Without sharing a drop, Punjab-Haryana spar over SYL canal . . . . By Jaideep Sarin
Even as several parts of the country face a drought and water shortages, the country’s leading foodgrain states – Punjab and Haryana – continue to be locked in a bitter water war over a canal.
At the centre of their latest political spat is the Sutlej-Yamuna Link (SYL) canal. The ground reality of all this political grandstanding is that not a drop of water has flowed through the disputed canal in the past nearly 40 years and chances are that it never will.
The SYL Canal, that was to link two major rivers (Sutlej and Yamuna) in Punjab and Haryana, was planned and major portions of it was even completed in the 1990s at a cost of over Rs.750 crore (over $110 million) at that time. But it now remains entangled in a political and legal quagmire with both states adamant in their stands and unprepared to accomodate the other to the detriment of people, particularly farmers, of both states.
Both states and their leaders have flogged the SYL issue in the past nearly four decades to score their respective political brownie points. The leaders have even indulged in brinkmanship at the cost of vitiating the social atmosphere and creating a sense of distrust among people of the two states.
With assembly polls in Punjab just 10 months away, the SYL issue has been propped up by the ruling Shiromani Akali Dal to help the party meet its political ends in view of the strong challenge being posed by the emergence of the Aam Aadmi Party (AAP) on the state’s political scene and the efforts of the Congress to politically revive itself.
Punjab, the land of five rivers, is adamant that it will not share a single drop of water with Haryana or any other state. Punjab Chief Minister Parkash Singh Badal and his Akali Dal are leading from the front on this emotive issue.
The contentious SYL issue has not embroiled Punjab and Haryana alone. The matter has knocked the doors of the union government and the Supreme Court. It has also rocked both state assemblies. The Punjab assembly, in 2004, passed the controversial Punjab Termination of Water Agreements Bill on water sharing with other states.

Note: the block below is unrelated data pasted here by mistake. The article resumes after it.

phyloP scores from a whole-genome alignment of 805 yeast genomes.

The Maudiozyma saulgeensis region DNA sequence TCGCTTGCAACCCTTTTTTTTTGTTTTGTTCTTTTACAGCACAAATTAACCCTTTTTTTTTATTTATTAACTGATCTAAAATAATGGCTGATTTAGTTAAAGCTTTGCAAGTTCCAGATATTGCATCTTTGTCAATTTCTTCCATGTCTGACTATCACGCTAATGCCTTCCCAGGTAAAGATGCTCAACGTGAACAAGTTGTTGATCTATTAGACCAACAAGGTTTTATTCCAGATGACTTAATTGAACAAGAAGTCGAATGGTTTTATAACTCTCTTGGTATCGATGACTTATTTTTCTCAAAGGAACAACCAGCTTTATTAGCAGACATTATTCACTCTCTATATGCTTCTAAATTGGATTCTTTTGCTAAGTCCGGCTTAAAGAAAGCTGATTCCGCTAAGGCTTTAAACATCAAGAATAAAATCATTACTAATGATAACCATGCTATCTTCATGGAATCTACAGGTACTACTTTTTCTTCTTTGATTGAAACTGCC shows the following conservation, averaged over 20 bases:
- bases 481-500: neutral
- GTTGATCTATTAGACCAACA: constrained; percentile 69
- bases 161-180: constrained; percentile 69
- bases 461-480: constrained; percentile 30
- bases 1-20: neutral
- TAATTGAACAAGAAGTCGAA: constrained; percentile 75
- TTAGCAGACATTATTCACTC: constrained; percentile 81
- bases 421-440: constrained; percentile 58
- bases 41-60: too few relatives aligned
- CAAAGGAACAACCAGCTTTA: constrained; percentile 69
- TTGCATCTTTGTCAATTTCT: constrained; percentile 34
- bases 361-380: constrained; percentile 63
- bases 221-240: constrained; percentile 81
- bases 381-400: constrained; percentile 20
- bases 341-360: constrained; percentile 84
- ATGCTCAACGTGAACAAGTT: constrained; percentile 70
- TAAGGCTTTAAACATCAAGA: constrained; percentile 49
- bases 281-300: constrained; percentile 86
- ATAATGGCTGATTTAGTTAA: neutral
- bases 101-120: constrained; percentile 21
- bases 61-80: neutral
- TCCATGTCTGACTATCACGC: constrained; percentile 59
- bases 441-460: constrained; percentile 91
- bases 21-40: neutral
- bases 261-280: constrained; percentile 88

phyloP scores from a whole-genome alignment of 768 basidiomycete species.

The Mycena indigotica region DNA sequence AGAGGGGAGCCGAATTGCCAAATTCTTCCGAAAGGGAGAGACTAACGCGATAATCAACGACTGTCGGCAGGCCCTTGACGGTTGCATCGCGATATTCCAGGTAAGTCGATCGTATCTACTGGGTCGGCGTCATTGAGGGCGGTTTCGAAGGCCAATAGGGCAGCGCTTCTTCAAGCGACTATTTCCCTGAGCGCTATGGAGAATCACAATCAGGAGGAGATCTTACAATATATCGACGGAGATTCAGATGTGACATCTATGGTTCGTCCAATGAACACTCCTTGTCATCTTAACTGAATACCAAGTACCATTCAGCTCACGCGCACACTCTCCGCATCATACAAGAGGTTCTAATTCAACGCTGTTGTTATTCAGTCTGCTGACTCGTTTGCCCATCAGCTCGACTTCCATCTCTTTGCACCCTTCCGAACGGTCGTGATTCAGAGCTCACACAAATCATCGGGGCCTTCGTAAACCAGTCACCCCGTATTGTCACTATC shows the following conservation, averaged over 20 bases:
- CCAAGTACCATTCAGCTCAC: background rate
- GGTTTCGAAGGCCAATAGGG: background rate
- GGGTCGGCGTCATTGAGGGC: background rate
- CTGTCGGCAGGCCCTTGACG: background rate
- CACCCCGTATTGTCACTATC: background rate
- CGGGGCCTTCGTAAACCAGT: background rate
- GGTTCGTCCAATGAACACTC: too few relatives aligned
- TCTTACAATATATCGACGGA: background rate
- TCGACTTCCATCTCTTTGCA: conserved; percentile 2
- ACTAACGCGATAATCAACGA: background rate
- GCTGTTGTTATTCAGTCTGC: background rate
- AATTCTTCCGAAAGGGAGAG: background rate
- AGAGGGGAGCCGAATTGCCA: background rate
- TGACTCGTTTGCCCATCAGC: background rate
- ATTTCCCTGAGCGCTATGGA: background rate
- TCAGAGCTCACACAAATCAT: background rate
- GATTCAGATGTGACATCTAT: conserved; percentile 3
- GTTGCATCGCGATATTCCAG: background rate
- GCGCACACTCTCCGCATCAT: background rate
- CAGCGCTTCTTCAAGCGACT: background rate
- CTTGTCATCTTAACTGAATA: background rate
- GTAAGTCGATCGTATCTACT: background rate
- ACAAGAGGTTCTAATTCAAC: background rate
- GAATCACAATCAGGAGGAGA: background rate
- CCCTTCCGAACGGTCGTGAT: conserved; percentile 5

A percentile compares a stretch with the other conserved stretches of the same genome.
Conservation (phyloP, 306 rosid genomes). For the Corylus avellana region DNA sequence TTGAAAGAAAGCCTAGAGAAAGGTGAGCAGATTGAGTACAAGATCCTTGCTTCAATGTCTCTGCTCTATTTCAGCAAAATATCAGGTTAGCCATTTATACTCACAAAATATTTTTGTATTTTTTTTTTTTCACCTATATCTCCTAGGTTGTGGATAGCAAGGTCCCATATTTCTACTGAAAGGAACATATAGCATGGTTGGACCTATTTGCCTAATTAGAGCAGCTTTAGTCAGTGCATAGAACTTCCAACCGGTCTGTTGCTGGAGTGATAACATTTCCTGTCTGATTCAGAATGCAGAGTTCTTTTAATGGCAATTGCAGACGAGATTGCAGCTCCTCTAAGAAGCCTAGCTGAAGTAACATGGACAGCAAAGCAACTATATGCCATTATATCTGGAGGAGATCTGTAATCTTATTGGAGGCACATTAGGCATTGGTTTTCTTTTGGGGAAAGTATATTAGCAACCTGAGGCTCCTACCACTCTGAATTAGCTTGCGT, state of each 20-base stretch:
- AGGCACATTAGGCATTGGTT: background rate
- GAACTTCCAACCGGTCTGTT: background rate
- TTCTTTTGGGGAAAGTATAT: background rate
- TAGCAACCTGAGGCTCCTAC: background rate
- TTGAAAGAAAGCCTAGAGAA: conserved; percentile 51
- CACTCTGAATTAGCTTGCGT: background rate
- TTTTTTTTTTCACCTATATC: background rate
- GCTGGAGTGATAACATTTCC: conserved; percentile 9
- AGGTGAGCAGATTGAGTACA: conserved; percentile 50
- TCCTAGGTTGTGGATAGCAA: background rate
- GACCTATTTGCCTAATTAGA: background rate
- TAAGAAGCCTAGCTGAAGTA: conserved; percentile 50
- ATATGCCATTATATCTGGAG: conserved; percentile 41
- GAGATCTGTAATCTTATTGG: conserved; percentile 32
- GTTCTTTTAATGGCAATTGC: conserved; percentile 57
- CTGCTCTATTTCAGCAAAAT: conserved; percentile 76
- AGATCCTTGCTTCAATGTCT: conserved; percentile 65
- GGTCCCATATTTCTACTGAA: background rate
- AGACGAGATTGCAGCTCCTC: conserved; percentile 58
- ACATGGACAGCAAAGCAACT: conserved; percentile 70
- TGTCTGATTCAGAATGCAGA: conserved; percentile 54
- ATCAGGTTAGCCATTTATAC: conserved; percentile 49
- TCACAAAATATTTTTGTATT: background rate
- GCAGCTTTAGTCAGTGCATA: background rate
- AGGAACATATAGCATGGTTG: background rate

The Punjab assembly, even when the Supreme Court is seized of the SYL issue, passed a resolution to allow de-notification of acquisition of land for the SYL canal which was done nearly four decades back. This brought Punjab into direct confrontation with the Haryana government and the apex court. The Punjab government said that it will return 5,376 acres of land to the original owners.
“Haryana is a water deficit state and the availability of water is 61 percent less than the total requirement. Out of 126 blocks, 71 are overexploited for groundwater. The situation is so grim that in half of the state, canal water can be supplied after a gap of 32 days for only eight days, with the result that it is difficult to even fulfil the drinking water needs and ponds,” a counter resolution moved by the Haryana assembly stated last month.
“Availability of water in Yamuna has declined drastically compared to the previous years and even out of this reduced availability, Haryana has to fulfil the drinking water requirements of the national capital of Delhi,” the resolution added.
“Since the formation of Haryana in 1966, despite Government of India orders in 1976, Tripartite agreement between the states of Punjab, Haryana and Rajasthan in 1981, Rajiv-Longowal Accord in 1995 and two historic decisions of the Supreme Court of India in 2002 and 2004, Haryana has been deprived of more than half of its legitimate share of 3.50 MAF (million acre feet) in surplus Ravi Beas water, which has resulted in reduction in agriculture production to the tune of 800,000 tonnes of food grains every year, causing a perpetual annual loss of about Rs. 1,000 crore,” the resolution stated.
Badal is not the least inclined to listen to Haryana’s arguments.
“Successive union and state governments of the Congress party had systematically robbed Punjab of all its vital interests, most especially on the issue of river waters,” Badal has said.
“Any compromise on river waters would amount to signing the death warrant of every Punjabi. This must be confronted, fought and defeated. Anything is precisely what we are totally committed to achieving,” Badal said recently while hardening his stand on the issue.